Hypertensive cardiopathy (68.8%) was the first cause of HF in our study series, followed by valvulopathies (40.6%). Similar results were obtained by Kingue et al. in 2005 [13]. They demonstrated that hypertension         accounted for over half (54.49%) of cases of HF in patients followed up at the Yaoundé General Hospital. Cardiomyopathies (26.34%) and valvulopathies (24.55%) were other important aetiologies of heart failure. Ashish et al., Berisha et al. and Opasich et al. all found coronary artery disease as the main cause of heart failure. They all studied Caucasians who are known to have lower HDL cholesterol and higher frequency of tobacco use and        hypercholesterolemia and therefore have a higher occurrence of coronary artery disease [14].

The mean distance covered by our patients was 399±40.91 m with a minimum distance of 180 m and a maximum distance of 630 m. This is similar to that obtained by Opasich et al. in Italy who had a mean value of 396±92 m (range= 134-686 m). Ashish et al. in India also obtained mean distance covered close to ours (384.66±115.14 m). This suggests that racial factors do not intervene in exercise tolerance in heart failure.

The controls covered a significantly higher distance (547.60±28.96 m) than the patients (399.03±40.91; P=0.000). This can be        understood considering that chronic limitation of exercise tolerance is a central clinical feature in heart failure. This limitation is         explained by central mechanisms with impaired regulation of blood flow to the         exercising muscles; and by peripheral        mechanisms with reduced muscle mass strength, reduced oxidative enzyme activity, reduced mitochondrial volume density [15].


Correlation between six-minute walk distance and left ventricular systolic function


The six-minute walk test (6MWT) presented statistically significant positive correlation with ejection fraction (EF) measured by Simpson’s method (r=0.369, P=0.038) and by Teicholz’s method (r= 0.489, P=0.005). There was also a good and significant correlation between 6MWT and fractional shortening (FS) with an r=0.505 and P= 0.004. Using a linear regression model, 6MWT stood out as an    independent predictor of ejection fraction.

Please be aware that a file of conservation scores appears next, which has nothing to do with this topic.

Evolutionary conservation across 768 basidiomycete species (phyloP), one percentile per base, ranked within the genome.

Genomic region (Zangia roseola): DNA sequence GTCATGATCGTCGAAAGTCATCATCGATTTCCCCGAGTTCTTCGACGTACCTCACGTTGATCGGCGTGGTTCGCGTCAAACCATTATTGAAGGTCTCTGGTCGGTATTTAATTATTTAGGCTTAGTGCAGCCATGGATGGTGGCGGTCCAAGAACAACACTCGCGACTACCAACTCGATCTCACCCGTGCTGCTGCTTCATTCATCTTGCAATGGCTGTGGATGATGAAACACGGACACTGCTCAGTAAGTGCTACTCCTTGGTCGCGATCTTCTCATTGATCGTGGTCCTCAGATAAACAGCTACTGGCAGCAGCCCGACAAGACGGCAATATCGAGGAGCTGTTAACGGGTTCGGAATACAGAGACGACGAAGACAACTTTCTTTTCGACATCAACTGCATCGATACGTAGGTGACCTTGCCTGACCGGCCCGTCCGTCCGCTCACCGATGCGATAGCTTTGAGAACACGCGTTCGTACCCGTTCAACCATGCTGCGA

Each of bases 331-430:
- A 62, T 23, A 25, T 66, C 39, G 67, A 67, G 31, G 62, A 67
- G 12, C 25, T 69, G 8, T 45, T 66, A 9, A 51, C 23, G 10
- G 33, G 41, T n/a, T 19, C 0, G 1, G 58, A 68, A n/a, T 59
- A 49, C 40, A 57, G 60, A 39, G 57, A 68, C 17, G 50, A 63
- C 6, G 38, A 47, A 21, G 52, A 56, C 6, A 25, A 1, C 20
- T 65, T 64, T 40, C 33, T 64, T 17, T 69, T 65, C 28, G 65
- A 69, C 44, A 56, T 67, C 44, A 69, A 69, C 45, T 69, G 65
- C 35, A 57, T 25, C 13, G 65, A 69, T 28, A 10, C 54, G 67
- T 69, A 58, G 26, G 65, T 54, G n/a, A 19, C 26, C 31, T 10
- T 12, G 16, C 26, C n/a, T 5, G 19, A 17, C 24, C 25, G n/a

Thus the 6MWT correlated with the most important measures of systolic function.

Mechanisms of exercise intolerance in heart failure include both central mechanisms (among which reduced stroke volume and chronotropic response) and peripheral mechanisms (reduced muscle mass strength, decreased oxidative enzyme activity, decreased Oxidative type I fibers, decreased mitochondrial volume density) [15]. The non negligible role played by central mechanisms particularly stroke volume may explain the fact that a rise in EF is accompanied by a rise in 6MWD.

Our correlation coefficients are similar to those obtained by Ashish et al. (EF: r=0.6319, P=0.001) and Berisha et al. (EF: r=0.50, P=0.0001, FS: r=0.517, P<0.001).  Rostagno et al. had a weaker but significant correlation (r=0.34, P=0.000).

Opasich et al. however, emphasize on a lack of correlation between EF and 6MWT (r=0.12, P=non significant). The difference in our results could be explained by the difference in our methods. We did a single test to evaluate 6MWT while in their study a practice test and repeat tests were done and the mean of two measurements taken as an estimate of the walking performance of each subject.

Nevertheless, in our study the 6MWT had significant moderate to strong correlations with major indices of systolic function as assessed by echocardiography and could therefore be used to predict and follow up left ventricular systolic function in patients with symptoms of heart failure.


Limitations of the study


Our study presented some weaknesses:

Our patients did not benefit from measurement of lung volumes to exclude lung diseases. However, detailed   medical history, clinical examination and chest x-rays were done so as to identify those patients with potential pulmonary diseases.

Our small sample size does not permit us to generalize the results of our study.


 The 6MWD correlates with major indices of cardiac function as assessed by echocardiography. It independently predicts left ventricular systolic function as assessed by ejection fraction measured by Simpson’s  method. 

Therefore, the 6MWT could help estimate and monitor left ventricular function in patients with chronic heart failure.



R      E      F      E      R      E      N      C      E      S